• rsgrn 11 days ago
              I would like to not put up with it, hence asking questions to see if they actually understand what they are doing...

              It is also during period inspection, so they have asked to attend and it has been agreed.

            • heywherelogingo 11 days ago
              Move. You should not be tolerating such behaviour, nor should you be condoning/encouraging it.
              • rsgrn 11 days ago
                I don't disagree.
              • foreigner 11 days ago
                Pretty sure this is standard practice in England. All of my estate agents have done it too. I assumed the purpose was to prove to the landlord that they actually checked for damage in each room?
                • rsgrn 11 days ago
                  This is my personal understanding, that it is to prove to the landlord that they did the inspection.

                  However, isn't that their problem, not mine? Are they really using people's data to prove their business obligations?

                • janslow 11 days ago
                  This is unacceptable, in my opinion.

                  Most of the properties I've rented in the UK have only have only had an inspection at the end, although one has had a mid-tenancy inspection, where they took photos of the (previously) damaged part only.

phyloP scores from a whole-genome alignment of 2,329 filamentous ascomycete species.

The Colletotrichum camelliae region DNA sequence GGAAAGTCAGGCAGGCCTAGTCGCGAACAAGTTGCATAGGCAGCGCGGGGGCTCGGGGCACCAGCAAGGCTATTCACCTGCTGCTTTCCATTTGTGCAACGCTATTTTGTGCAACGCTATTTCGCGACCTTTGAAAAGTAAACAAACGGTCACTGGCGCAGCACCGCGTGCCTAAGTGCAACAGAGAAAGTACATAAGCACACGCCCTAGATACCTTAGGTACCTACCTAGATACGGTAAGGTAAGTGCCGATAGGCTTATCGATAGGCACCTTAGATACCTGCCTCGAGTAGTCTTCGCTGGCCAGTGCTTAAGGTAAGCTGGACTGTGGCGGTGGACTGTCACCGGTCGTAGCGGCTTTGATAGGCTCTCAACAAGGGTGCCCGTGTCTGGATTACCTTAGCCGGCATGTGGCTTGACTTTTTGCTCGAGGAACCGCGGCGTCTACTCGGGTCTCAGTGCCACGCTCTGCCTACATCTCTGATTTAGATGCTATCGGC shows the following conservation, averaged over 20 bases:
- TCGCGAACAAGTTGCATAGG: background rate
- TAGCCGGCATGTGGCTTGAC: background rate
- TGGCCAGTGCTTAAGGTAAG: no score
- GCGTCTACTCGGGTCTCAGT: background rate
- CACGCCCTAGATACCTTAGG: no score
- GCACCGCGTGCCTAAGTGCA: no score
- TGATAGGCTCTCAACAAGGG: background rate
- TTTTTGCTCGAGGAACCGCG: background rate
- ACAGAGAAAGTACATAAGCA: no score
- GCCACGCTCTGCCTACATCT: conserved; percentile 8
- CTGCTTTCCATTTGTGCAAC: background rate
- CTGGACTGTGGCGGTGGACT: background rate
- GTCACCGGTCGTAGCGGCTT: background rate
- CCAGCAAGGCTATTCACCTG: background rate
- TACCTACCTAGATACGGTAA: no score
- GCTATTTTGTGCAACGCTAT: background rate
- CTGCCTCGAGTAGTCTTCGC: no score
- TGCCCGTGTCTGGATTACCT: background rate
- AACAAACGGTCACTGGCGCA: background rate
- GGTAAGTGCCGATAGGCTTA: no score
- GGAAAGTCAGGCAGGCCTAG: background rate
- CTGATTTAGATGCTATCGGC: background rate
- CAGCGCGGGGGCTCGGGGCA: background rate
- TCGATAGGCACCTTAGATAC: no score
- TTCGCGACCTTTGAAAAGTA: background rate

Personally, I'd start off by raising a Subject Access Request under GDPR (it's part of British law, not just EU) as well, as well as asking how they asking how they process and store the data.

                  If they're using the data incorrectly (e.g, if they claim to collect data to check for damage, but there is no damage), you could make a complaint to the ICO.

                  If you're not familiar with your rights under GDPR, I'd recommend reading the UK Information Commissioner's Office guide for this (

                  • ThePhysicist 11 days ago
                    Hell no, even if this was legal under GDPR or the UK's own data protection law (which it definitely isn't) it would probably be illegal under basic law. Not an expert on UK law but in Germany there's the concept of "Unverletzlichkeit der Wohnung" (inviolability of your home), which I think is also a legal principle in the UK. Taking high-resolution photos of your living quarters is definitely a stark violation of your privacy and you should not tolerate that. If you're uncertain how to approach this I'd recommend to seek advice with a renter/tenants union, as they'll know how to handle this. Maybe it would be good to collect some futher evidence first, e.g. make a photo/video of the agent photographing your rooms and ask them about the app and how your data is being processed.
                    • jarofgreen 11 days ago
                      Firstly England and Scotland have different laws so you need to be more specific about where you live.

                      Secondly I would advise contacting a helpline and asking them - Shelter or citizens advice bureau.

                      • rsgrn 11 days ago
                        It's England. Edited post.
                      • elliekelly 11 days ago
                        Does the letting agent have a privacy notice? What does your agreement say about damage and inspections for damages?

                        What is the app? Does the app have a privacy notice/policy?

                        • foxhop 11 days ago
                          I would reach out to a lawyer and also a private investigator to figure out what app and where your data is going.